•TCP : Connections Established. This counter represents them number of connections. Unlike the other two this is more and instantaneous counter of how many TCP connections are currently on the system as opposed to a count of the number of successful connections.

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IT Pros Agree: AI and Machine Learning Key

We’d all like to think our company’s data is well protected, but when you ask IT professionals they admit the data probably is not as safe as it could be.

So it will be better you configure and also ask network team to monitor on switch level. this way you will be in better complete picture.
Simply you can monitor - Start Ping between source and destination - If there is any issue then you can see some delay. else check event log,
You can get some information from it
Sushant GulatiConsultantCommented:
Well, there is something that I would like to add in and yes, certainly, the Perfmon tool is very good tool to use to check the performance monitoring.

What is this type of application and how come this APP is giving the error and when those errors are getting started?

Can you paste the APP error logs here? What is the type of data is replicated to another server?

Apart from this APP data what other pool of data is replicated from the SERVER A to SERVER B?

Is this app` using any port? If yes and than what is that port number?

Where is the data of this app` is stored? Is it on a NAS or SAN storage?

Are we replicating this data over the LAN or over the WAN? Are these servers on a single network or spread over the multiple segments?

We can use the network monitoring tool like Netmon or WireShark to monitor the application, dropping packets and data transfer over the network. Performance monitoring won't let us to choose or filter specifically. Using the network monitoring tools will help us to drill down to an extent as to what we are looking for.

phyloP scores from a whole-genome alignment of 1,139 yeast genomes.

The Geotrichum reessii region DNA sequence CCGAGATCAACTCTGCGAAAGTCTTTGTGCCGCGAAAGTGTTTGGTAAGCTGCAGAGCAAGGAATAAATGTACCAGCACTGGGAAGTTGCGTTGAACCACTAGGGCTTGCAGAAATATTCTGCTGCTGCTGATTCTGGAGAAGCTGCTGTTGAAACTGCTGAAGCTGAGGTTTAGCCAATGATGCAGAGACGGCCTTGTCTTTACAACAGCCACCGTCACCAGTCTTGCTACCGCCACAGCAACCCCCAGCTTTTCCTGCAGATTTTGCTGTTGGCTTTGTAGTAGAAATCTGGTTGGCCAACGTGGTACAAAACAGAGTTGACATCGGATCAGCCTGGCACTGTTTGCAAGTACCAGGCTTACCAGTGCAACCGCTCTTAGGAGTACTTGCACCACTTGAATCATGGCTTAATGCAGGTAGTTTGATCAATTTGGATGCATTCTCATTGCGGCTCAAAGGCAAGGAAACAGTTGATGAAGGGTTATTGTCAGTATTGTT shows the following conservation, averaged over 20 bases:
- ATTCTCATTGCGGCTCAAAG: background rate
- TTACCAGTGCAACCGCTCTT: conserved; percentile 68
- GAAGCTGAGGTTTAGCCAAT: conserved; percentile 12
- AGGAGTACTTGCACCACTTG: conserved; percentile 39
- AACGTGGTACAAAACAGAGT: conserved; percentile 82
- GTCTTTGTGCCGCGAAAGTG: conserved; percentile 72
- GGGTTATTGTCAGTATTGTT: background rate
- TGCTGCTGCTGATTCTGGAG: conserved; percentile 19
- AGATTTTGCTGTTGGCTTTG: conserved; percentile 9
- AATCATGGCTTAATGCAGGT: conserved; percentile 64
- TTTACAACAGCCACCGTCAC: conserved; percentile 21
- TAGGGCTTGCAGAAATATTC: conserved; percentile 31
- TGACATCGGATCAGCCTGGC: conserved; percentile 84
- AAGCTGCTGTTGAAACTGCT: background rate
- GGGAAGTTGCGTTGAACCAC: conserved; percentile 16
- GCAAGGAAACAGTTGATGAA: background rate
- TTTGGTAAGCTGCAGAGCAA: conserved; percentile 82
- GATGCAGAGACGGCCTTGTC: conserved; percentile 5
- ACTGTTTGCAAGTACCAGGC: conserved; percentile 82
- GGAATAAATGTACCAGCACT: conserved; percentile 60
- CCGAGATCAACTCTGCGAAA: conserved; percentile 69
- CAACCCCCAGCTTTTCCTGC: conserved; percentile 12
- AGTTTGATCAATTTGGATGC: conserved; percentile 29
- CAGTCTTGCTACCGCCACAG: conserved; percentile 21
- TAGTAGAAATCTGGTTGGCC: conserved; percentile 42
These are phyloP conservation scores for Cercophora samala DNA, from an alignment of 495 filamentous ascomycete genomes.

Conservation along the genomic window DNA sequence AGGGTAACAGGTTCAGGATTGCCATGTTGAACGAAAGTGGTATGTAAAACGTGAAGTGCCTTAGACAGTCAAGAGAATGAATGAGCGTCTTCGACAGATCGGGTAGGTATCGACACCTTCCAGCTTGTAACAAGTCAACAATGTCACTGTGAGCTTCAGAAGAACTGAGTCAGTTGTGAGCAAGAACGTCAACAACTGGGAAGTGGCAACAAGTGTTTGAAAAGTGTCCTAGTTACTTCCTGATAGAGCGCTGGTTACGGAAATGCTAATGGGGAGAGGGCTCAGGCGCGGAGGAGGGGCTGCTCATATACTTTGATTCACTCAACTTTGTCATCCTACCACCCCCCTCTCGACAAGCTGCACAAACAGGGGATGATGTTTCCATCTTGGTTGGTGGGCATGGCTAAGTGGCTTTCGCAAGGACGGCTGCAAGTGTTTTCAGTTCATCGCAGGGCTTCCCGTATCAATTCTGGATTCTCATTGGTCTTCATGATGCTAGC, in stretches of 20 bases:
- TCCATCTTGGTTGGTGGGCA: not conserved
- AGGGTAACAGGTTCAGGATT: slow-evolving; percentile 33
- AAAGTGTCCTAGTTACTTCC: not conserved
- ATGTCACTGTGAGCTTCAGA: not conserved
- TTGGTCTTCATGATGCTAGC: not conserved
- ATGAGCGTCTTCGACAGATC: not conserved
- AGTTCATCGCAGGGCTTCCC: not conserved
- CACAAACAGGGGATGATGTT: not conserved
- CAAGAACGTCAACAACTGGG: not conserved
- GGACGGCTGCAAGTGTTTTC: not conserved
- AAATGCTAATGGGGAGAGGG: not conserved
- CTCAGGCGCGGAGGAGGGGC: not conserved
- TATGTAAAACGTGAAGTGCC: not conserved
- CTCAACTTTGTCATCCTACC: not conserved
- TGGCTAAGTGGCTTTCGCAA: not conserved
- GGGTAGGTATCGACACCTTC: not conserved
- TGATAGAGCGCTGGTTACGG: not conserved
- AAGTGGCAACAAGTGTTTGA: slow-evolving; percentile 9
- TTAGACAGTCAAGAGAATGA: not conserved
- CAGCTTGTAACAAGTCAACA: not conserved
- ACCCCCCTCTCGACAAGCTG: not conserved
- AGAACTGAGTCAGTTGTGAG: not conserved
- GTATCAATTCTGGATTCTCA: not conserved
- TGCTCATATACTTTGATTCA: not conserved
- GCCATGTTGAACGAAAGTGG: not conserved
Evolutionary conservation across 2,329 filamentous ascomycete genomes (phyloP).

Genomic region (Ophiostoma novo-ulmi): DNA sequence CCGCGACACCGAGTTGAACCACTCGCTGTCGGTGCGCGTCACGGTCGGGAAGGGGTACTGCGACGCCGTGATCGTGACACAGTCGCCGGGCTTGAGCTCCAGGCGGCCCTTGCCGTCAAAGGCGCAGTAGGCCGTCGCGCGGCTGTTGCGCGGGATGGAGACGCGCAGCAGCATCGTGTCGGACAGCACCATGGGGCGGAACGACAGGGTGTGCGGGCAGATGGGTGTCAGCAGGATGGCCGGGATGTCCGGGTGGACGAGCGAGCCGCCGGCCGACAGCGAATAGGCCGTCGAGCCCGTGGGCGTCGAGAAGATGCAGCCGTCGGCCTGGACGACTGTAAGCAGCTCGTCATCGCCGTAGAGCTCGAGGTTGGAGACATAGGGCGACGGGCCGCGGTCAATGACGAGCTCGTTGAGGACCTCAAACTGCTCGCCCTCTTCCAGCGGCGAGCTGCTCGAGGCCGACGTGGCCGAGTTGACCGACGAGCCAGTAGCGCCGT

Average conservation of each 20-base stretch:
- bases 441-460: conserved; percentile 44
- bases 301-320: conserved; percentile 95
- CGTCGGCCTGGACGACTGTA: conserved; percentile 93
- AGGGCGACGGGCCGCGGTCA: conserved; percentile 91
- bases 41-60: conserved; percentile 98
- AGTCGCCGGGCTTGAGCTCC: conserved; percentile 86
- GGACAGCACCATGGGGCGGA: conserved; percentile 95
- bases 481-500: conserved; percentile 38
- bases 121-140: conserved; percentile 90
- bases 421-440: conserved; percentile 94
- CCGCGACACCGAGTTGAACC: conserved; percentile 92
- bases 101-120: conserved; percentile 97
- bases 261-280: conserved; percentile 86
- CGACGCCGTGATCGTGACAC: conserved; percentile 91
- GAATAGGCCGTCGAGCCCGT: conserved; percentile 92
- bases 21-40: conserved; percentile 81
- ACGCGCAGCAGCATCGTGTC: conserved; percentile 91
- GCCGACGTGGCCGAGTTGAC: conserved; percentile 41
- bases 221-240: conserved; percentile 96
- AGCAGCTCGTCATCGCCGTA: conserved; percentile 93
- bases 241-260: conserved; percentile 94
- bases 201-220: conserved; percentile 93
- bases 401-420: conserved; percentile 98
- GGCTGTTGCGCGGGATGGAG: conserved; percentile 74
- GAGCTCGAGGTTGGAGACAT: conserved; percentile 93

Please answer the above question and you will easily know what to do.

Good Luck..!!
Do the systems have private network or are they using the same production network for replication. Way type of replication are you performing?
Look at for data collection of snmp enabled systems and graphically displaying the data.
Having your network group look at it from their point of view is probably the best solution.

However, you may need to look at other things on the servers and any SAN's involved.  We had major issues once doing backup replication.  Server group kept saying that it was due to the lack of bandwidth, it was only a 10 Mbps WAN link.  But the networking group (I part of that) noticed that during the time period where the backups failed the link utilization dropped way down.

Server group found that the SAN on the target server had a bad drive or two and once the volume of data got to a certain point it had serious problems.  Replaced the drives and everything was fine.
I agree with suresh_boga, 1st step for the network is to run a continuous ping for a day and see if there is any packet loss and the average and maximum response time.

You may want to increase the ping packet size to 1400.
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Windows Server 2008